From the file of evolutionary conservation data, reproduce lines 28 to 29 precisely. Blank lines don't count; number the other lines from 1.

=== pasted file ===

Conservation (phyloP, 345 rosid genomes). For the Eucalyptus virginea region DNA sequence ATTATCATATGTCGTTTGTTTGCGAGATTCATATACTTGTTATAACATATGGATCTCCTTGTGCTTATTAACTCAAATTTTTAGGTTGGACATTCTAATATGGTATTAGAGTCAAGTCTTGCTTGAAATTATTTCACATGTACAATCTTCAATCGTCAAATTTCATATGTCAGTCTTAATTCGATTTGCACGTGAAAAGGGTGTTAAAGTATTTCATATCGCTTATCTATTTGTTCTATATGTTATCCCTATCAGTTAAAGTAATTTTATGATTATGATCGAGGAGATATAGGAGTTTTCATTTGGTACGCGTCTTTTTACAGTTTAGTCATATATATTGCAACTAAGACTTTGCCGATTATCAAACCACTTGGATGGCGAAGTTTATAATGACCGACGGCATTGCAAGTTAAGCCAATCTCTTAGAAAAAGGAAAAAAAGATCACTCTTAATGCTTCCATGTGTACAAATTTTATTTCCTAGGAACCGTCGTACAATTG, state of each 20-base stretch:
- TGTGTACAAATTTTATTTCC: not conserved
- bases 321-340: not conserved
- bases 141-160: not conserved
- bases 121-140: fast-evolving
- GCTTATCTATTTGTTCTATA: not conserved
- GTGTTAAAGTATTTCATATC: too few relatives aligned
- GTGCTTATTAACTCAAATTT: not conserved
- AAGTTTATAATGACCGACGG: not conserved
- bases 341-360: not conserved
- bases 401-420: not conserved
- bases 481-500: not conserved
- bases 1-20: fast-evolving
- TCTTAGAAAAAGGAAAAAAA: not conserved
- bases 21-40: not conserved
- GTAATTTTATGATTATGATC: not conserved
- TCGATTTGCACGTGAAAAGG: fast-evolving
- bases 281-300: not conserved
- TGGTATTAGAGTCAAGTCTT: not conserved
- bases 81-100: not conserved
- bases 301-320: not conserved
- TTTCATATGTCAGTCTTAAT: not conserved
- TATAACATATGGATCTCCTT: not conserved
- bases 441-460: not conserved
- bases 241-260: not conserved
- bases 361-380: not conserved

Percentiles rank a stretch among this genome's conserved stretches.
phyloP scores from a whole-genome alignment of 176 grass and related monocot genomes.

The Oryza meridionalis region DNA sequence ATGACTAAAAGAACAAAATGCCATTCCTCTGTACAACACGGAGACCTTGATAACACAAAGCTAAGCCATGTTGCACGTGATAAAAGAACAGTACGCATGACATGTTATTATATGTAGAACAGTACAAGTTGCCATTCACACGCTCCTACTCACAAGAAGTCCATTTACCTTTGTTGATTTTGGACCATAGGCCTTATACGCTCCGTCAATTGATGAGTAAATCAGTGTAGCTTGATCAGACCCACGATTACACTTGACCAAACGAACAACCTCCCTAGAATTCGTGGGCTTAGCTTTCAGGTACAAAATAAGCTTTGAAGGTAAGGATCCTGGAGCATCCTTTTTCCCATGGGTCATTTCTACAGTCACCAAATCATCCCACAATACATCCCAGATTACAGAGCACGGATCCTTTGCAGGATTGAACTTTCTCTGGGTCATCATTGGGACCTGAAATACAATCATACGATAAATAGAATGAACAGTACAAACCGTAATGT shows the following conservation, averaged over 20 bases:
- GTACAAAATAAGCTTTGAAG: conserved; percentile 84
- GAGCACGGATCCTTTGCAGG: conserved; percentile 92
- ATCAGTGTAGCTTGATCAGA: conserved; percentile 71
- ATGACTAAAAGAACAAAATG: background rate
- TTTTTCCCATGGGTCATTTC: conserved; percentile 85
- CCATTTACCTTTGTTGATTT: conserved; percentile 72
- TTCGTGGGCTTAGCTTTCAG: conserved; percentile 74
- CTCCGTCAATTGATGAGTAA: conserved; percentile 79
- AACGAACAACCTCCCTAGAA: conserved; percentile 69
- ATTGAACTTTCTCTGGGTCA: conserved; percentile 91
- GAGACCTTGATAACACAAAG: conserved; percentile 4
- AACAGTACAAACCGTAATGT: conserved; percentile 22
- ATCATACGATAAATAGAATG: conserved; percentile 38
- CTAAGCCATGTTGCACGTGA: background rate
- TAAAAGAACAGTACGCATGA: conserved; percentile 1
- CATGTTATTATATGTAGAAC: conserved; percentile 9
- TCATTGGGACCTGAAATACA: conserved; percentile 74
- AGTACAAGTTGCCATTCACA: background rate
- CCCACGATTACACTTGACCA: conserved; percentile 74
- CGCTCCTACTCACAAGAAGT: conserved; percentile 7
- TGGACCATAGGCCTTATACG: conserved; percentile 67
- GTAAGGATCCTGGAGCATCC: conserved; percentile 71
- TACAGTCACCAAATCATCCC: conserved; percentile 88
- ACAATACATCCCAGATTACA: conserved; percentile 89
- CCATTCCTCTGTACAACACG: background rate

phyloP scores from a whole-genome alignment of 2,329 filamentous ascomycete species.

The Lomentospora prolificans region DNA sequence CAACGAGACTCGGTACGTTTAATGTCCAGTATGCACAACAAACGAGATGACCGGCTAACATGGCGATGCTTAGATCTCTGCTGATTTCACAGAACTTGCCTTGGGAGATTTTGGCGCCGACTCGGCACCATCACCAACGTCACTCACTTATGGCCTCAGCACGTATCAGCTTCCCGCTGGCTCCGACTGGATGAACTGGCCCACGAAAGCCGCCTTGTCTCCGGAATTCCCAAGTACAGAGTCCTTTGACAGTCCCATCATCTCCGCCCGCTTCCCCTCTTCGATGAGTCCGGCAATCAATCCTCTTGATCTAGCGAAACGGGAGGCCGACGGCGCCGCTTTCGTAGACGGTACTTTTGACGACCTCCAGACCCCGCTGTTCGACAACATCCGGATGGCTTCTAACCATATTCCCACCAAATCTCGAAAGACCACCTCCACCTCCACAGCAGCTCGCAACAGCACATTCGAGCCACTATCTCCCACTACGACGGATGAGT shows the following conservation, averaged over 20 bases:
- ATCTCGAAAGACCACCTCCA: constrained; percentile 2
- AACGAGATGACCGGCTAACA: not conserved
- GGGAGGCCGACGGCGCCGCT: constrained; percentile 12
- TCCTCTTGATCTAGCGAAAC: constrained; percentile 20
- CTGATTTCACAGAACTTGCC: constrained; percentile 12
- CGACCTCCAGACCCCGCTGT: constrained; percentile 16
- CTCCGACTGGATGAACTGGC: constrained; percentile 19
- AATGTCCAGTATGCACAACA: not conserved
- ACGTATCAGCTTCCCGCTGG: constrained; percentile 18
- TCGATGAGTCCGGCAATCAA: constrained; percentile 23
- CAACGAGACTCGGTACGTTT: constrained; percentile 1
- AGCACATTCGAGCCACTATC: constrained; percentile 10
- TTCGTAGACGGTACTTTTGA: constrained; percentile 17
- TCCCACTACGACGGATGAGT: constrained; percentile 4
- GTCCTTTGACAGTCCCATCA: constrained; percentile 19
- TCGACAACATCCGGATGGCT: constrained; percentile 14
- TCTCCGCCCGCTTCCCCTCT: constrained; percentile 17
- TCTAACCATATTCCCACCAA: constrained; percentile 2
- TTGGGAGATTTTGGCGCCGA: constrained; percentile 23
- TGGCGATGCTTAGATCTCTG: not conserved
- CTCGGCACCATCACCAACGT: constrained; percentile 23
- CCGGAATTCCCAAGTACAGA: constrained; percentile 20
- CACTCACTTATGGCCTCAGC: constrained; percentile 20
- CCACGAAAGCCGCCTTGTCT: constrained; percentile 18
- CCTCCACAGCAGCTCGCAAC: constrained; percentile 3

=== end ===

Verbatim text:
phyloP scores from a whole-genome alignment of 176 grass and related monocot genomes.

The Oryza meridionalis region DNA sequence ATGACTAAAAGAACAAAATGCCATTCCTCTGTACAACACGGAGACCTTGATAACACAAAGCTAAGCCATGTTGCACGTGATAAAAGAACAGTACGCATGACATGTTATTATATGTAGAACAGTACAAGTTGCCATTCACACGCTCCTACTCACAAGAAGTCCATTTACCTTTGTTGATTTTGGACCATAGGCCTTATACGCTCCGTCAATTGATGAGTAAATCAGTGTAGCTTGATCAGACCCACGATTACACTTGACCAAACGAACAACCTCCCTAGAATTCGTGGGCTTAGCTTTCAGGTACAAAATAAGCTTTGAAGGTAAGGATCCTGGAGCATCCTTTTTCCCATGGGTCATTTCTACAGTCACCAAATCATCCCACAATACATCCCAGATTACAGAGCACGGATCCTTTGCAGGATTGAACTTTCTCTGGGTCATCATTGGGACCTGAAATACAATCATACGATAAATAGAATGAACAGTACAAACCGTAATGT shows the following conservation, averaged over 20 bases: